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REVIEW : A vivid look at WWII : A History Channel doc puts the war in personal terms. It and a second series also feature fresh footage.

November 13, 2009|MARY McNAMARA | TELEVISION CRITIC

Time was when Ken Burns documented something, it pretty much closed the subject. Yet two years after Burns took on World War II in his seven-part "The War," two ambitious if not equally soundtracked series are marking Veterans Day. The Smithsonian Channel's six-part "Apocalypse" premiered Wednesday night, and "WWII in HD" begins Sunday night on the History Channel.

Both tout new, never-seen-before footage that has been digitally refurbished, often colorized and, in the case of "WWII in HD," presented in high-definition. I know film purists are supposed to eschew such tinkerings, but for the most part the various refurbs are almost disturbingly effective. Hitler never looked so human, Allied and Axis soldiers alike appear woefully young and grubby, and you've never seen a battleship blown up until you've seen it in HD.

Though they cover the same topic, the two series are different in tone, format and imagery (it was a very big war, after all). "Apocalypse," narrated by Martin Sheen, is a straight-up chronology of events, an impressive if galloping attempt to tie up multiple threads, beginning in the early 1930s when Berlin was still a shining beacon of culture and tolerance.

Things move right along, via newsreel clips, chronicling the rise of Hitler and the decisions that led to Germany conquering much of Europe. Footage from amateur French and British filmmakers provides extraordinary glimpses of life both in the army and in the occupied cities and balances somewhat the inevitable horror of the Nazi film library.

Press for "Apocalypse" promoted footage that for years had been considered too shocking for public viewing. Certainly, the imagery from Babi Yar and other mass executions is nightmarish, but the most unnerving aspect of the German footage is the fact of it -- the cold act of documenting murder makes it even more monstrous.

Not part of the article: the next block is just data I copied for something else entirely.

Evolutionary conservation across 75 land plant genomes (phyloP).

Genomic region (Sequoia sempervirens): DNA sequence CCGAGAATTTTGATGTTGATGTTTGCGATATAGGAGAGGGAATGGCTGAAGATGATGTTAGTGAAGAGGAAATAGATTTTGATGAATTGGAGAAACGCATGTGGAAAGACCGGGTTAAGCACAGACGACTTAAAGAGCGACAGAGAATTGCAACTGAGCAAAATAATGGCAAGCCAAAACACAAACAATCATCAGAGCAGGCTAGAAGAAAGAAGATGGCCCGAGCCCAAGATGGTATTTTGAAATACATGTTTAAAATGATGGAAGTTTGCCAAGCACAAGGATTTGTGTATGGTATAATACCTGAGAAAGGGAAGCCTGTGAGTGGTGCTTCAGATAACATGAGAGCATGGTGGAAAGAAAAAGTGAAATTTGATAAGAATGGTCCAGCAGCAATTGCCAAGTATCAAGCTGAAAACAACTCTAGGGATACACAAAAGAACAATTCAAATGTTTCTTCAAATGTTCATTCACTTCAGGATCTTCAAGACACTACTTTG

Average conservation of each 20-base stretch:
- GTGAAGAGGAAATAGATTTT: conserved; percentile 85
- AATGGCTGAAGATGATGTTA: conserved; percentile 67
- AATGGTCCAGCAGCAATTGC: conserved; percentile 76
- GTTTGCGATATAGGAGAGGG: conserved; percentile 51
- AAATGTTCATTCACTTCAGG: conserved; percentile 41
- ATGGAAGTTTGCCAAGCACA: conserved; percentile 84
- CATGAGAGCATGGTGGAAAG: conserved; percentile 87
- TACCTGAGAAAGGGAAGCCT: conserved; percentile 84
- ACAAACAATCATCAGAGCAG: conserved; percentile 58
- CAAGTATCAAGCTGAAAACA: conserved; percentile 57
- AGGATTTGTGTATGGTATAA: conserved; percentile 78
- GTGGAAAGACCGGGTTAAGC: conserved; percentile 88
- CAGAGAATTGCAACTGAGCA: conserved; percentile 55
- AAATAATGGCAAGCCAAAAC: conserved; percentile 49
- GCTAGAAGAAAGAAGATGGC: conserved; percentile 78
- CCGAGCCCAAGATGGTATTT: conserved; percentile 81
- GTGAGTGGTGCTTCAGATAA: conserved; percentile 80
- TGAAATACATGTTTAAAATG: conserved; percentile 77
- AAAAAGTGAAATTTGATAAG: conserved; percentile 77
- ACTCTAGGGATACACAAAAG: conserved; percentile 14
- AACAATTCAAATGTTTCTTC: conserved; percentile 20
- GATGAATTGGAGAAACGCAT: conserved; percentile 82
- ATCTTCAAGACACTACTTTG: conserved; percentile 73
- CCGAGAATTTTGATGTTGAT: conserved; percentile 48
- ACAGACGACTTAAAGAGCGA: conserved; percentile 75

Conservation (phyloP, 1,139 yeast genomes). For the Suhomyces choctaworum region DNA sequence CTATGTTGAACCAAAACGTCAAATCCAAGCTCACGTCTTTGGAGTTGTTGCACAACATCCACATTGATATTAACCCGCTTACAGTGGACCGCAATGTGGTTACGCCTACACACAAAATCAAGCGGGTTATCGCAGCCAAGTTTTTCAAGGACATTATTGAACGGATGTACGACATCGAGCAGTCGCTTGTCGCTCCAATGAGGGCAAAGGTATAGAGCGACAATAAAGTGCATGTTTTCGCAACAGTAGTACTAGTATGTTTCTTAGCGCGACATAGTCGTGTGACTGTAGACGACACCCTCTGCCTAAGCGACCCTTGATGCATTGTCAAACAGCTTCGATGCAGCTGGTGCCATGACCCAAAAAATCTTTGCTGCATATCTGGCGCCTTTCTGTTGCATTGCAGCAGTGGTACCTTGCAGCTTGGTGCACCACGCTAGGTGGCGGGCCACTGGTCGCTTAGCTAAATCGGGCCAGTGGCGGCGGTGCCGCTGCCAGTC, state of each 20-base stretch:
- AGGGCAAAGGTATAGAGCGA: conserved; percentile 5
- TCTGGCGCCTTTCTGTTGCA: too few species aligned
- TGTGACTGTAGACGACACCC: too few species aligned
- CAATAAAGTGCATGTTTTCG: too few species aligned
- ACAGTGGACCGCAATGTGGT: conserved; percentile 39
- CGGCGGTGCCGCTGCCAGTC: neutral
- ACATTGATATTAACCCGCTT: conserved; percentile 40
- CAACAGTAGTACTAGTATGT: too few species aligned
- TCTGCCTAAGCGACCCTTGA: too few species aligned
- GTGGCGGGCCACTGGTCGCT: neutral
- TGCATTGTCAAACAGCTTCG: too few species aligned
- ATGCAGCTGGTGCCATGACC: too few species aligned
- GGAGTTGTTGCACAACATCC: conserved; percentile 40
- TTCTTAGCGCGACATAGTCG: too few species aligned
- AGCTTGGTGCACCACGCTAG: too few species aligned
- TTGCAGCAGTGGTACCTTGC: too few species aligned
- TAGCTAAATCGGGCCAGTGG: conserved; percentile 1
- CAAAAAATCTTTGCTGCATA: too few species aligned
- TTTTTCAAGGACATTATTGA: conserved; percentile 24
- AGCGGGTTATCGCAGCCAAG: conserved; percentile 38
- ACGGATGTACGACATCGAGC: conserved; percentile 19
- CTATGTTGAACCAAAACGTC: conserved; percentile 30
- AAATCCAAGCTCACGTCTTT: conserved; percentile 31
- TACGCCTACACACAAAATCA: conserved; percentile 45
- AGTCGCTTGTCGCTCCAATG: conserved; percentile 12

More surprising, and perhaps even more affecting, are the various bits of "home movies," snippets of life on the front and the attempts to maintain daily life in the midst of war -- one clip shows Parisians refusing to look at the Germans as they photograph each other in front of the Eiffel Tower and the Arc de Triomphe; in another, families torch their own farms during Stalin's scorched-earth campaign.

"WWII in HD" takes a more Burnsian approach. Narrated by Gary Sinise, the 10-hour, five-night series follows a dozen Americans through their personal experiences in the war. In early episodes, we meet Jack Werner (voiced in youth by Justin Bartha), an Austrian Jew who fled Hitler. He joins the U.S. Army to fight the Nazis, only to be sent to the Pacific. The bloody battle at Guadalcanal is told through the writings of war correspondent Richard Tregaskis (Tim DeKay), the campaign in North Africa is chronicled by Army Capt. Charles Scheffel (Ron Livingston) and the life of an Army nurse is embodied by June Wandrey (Amy Smart).

Grounding the series in the discrete adventures of these individuals keeps "WWII in HD" from becoming simply a welter of dramatic images so crystalline as to appear surreal. Werner, for example, winds up in the Aleutian Islands, fighting an obscure battle; likewise, Wandrey gives voice to the nurses who were often the last people to speak to so many sons and lovers and fathers.

"WWII in HD" is masterfully edited to make it seem as if you are watching specific narrative events unfold (a disclaimer at the beginning informs viewers that, though the images are real, they are often used in a representational manner), so masterfully in fact that at times you forget you are watching a documentary, which may not be a good thing. We are accustomed to a visual equation in which grainy, blurry and jerky equals authentic, amplifying the tragedy, pathos and shock. The cleaned-up versions are so cinematic that it's tempting to react to them as if they were a feature film -- moving, yes, but not necessarily real.

Fortunately, if the hooks of these two films are the vivid imagery and new footage, it is the people who explain why, more than 50 years and many subsequent wars later, we remain so fascinated with WWII.

Everyone who lived through it, or died in it, had/has a story, and most of the stories are worth telling. Which will take a while.

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mary.mcnamara@latimes.com

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'WWII in HD'

Where: History

When: 9 p.m. Sunday; 9 and 10 p.m. Monday through Thursday

Rating: TV-14-LV (may be unsuitable for children under the age of 14, with advisories for coarse language and violence)

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